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Weighing McGriff's HOF candidacy

I haven't even gotten my Hall of Fame ballot in the mail yet. But how come I already have the impression Fred McGriff's candidacy is going to get trampled in the Roberto Alomar/Barry Larkin/Edgar Martinez debate?

I haven't decided yet whether I'm absolutely, positively voting for McGriff. But I think the people who have concluded -- way too quickly -- that he's not a Hall of Famer just because his 493 home-run trots don't mean what 493 home-run trots used to mean are missing something:

Fred McGriff's greatest years came BEFORE the numbers exploded on us in 1993.

This man was a difference-maker before the world went haywire on us. So how come so many people are lumping him in there with the rest of the PED generation?

I understand that those 12 seasons from 1993-2004 comprise two-thirds of McGriff's career. But let's look at the numbers he put up early in his career, when 30-homer seasons were a feat for real, live middle-of-the-order mashers, not No. 6 hitters:

From 1988-92, McGriff had four seasons with an adjusted OPS-plus of 153 or better, more than anyone else in either league.

Both of his two home run titles came in that span (1989 and '92).

He finished in the top four in his league in home runs, OPS and home run ratio in all five of those years. And how many other players could say that? How about zero.

And if we expand his period of greatness through 1994, consider this: McGriff ripped off seven straight 30-homer seasons from 1988-94. OK, that may not seem like much of a streak now, considering there have been 11 streaks that long since then. But at the time, the only players in history who had hit 30-plus at least seven years in a row were Jimmie Foxx, Lou Gehrig, Eddie Mathews, Mike Schmidt, Babe Ruth, Mickey Mantle, Hank Aaron and Ralph Kiner. For more info on those men, go to Google and type in the word, "Cooperstown."

So this perception that McGriff wasn't a feared slugger at any point in his career is just flat wrong. He finished in the top 10 in six MVP elections, ranked among the league leaders in intentional walks eight times and had a bunch of great Octobers (.303, with 10 homers and a .917 OPS in 50 postseason games).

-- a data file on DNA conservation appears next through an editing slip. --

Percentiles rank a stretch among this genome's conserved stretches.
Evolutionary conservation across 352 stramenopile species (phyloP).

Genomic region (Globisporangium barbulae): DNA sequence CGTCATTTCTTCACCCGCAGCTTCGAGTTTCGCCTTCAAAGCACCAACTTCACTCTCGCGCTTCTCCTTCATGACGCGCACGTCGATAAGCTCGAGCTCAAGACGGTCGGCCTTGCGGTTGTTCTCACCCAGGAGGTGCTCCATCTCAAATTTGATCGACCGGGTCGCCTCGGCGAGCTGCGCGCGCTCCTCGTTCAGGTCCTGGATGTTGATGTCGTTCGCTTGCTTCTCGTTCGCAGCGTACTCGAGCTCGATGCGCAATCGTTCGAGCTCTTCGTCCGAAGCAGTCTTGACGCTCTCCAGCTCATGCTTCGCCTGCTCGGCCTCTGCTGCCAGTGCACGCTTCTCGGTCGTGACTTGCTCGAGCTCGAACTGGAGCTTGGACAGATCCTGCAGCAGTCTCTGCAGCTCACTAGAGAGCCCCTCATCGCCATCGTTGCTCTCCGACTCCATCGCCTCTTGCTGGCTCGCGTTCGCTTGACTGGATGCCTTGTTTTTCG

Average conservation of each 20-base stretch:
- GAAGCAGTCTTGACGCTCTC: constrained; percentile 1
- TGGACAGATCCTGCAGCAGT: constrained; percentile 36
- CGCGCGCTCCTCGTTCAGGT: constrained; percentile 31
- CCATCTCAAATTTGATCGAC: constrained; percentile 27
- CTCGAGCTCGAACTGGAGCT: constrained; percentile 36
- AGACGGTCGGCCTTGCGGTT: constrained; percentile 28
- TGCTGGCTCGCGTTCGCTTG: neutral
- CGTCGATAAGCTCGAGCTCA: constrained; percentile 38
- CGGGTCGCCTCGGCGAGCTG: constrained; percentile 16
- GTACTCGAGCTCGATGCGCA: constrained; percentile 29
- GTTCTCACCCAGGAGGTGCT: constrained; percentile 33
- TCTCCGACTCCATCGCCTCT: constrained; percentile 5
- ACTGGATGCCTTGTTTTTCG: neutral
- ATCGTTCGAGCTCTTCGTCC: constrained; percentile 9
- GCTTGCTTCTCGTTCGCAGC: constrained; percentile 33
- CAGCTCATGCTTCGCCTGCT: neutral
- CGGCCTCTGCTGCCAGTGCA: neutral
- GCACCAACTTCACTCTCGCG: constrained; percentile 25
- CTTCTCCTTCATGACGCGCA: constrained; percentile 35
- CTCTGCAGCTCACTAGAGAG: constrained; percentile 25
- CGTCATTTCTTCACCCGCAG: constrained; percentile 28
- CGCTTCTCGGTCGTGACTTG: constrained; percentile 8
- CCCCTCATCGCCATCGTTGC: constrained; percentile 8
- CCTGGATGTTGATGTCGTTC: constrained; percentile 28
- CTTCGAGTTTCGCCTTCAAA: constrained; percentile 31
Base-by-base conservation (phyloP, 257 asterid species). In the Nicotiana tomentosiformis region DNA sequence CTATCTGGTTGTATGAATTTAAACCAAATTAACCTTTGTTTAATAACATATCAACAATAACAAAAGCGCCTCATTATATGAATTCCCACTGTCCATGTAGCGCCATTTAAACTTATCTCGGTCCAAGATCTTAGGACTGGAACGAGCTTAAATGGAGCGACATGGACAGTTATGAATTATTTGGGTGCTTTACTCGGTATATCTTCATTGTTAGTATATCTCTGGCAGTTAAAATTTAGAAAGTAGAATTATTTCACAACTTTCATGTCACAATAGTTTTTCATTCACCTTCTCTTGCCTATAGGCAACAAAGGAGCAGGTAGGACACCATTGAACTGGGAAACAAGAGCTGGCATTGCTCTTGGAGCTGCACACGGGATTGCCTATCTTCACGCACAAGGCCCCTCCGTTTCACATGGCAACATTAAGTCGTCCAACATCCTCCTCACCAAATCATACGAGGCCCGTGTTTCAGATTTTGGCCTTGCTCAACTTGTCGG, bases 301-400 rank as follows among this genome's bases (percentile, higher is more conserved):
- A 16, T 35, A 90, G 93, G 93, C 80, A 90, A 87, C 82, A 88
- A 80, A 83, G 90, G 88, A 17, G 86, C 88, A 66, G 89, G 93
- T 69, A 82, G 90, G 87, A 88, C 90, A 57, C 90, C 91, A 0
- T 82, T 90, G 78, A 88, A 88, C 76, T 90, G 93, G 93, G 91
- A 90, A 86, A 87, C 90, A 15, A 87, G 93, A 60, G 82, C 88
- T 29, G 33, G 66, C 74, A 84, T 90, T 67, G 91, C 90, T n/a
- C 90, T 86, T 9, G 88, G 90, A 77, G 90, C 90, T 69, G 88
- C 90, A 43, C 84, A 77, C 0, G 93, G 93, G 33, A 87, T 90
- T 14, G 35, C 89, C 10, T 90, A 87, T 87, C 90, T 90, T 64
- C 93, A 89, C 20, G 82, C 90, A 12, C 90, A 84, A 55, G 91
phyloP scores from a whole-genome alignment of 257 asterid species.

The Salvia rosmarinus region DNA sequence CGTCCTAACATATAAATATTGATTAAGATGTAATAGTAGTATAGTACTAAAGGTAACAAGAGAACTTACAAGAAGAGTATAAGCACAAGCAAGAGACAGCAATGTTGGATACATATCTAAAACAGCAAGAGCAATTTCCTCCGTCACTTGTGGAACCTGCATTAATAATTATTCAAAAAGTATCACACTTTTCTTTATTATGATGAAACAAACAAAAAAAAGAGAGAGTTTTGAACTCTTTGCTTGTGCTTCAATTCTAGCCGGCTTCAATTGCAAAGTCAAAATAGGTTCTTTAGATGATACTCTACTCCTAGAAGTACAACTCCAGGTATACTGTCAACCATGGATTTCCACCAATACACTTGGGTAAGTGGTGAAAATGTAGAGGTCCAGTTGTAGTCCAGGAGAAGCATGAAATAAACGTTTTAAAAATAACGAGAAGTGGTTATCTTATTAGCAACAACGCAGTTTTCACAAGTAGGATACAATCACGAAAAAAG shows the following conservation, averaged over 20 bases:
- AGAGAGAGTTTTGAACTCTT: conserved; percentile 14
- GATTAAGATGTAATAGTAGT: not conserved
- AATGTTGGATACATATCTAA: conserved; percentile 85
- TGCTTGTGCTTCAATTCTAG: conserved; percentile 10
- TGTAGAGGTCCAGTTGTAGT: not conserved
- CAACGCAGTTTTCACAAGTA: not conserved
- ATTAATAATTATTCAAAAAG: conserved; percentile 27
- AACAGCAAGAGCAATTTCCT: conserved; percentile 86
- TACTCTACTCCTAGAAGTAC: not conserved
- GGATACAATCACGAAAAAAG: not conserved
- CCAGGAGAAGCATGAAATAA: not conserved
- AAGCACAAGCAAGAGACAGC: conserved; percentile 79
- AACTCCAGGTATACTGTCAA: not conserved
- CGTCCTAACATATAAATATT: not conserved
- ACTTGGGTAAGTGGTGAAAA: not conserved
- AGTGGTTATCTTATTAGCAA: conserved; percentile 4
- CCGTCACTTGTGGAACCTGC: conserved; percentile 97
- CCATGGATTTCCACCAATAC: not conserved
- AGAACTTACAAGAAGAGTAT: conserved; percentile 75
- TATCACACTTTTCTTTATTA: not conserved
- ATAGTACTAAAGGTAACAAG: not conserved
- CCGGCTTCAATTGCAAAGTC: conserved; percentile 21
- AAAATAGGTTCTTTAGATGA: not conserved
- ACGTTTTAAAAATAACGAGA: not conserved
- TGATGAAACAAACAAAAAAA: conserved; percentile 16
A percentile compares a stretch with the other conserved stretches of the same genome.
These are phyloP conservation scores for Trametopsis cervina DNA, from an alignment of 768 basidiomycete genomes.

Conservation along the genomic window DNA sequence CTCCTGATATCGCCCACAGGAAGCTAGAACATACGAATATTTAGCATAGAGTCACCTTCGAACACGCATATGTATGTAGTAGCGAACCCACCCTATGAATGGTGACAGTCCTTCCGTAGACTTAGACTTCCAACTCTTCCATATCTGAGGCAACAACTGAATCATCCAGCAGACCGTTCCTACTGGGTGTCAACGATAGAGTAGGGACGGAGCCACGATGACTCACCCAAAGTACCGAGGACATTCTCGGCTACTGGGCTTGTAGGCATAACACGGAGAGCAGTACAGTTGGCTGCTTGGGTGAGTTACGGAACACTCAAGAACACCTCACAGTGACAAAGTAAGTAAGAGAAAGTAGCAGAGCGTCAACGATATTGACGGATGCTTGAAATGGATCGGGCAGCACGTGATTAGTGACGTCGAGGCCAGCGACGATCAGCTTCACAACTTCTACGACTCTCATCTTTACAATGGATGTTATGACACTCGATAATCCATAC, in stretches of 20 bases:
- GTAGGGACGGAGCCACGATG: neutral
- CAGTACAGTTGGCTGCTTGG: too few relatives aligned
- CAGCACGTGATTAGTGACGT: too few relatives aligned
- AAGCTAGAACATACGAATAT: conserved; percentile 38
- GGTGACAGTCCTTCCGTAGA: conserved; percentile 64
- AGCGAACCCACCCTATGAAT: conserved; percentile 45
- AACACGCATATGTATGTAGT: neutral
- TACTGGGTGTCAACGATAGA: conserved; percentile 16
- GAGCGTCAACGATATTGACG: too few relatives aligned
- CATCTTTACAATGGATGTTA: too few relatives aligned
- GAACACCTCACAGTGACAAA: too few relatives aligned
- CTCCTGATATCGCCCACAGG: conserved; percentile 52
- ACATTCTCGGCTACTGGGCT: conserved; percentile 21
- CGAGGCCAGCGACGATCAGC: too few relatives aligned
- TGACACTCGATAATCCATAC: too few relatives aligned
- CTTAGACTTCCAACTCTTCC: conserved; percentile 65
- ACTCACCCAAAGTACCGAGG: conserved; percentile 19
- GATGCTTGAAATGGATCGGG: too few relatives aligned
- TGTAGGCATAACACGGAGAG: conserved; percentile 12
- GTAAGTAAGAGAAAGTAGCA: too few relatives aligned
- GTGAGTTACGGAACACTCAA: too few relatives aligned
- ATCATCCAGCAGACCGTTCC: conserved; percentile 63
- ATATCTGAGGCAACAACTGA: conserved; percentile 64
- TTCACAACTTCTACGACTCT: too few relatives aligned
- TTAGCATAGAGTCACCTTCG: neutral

Now does that make him a lock Hall of Famer? Absotively not. The point here is that Fred McGriff isn't a guy whose credentials should be hurt by the PED era. If anything, he ought to be helped by it -- because he was pretty close to the same player from 1993 on that he was before 1993. Take a look:

• 1988-92: .283 average, .393 OBP, .531 slugging.

• 1993-2002: .290 average, .373 OBP, .506 slugging.

As the steroid age raged around him, he kept on doing pretty much exactly what he'd always done. Except that if you were a 31-homer, 102-RBI kind of guy in 1991, you had a chance to lead the league. If you were the same kind of guy in 2001, there were about 36 other men doing the same thing.

So the question us Hall of Fame voters need to ask about players like this is a big one:

Should we factor in the strong likelihood that Fred McGriff was one of The Clean Ones when we vote, and when we measure him against his peers?

And the answer, for this voter, is: You're darned right we should.

Shameless Book Plug Dept.: The "Worth The Wait" book tour has cranked back up for the holidays. So if you're in center city Philadelphia on Tuesday (Dec. 1), I'll be signing books at the Barnes and Noble in Rittenhouse Square at 6 p.m., alongside a powerhouse author lineup that will also include Phillies broadcaster Chris Wheeler, longtime Philadelphia Inquirer columnist-laureate Bill Lyon, Philadelphia baseball historian Rich Westcott and ever-popular Philly TV sports guy Steve Bucci. copies of "Worth The Wait: Tales of the 2008 Phillies," as part of a staggering lineup of Philly sports authors.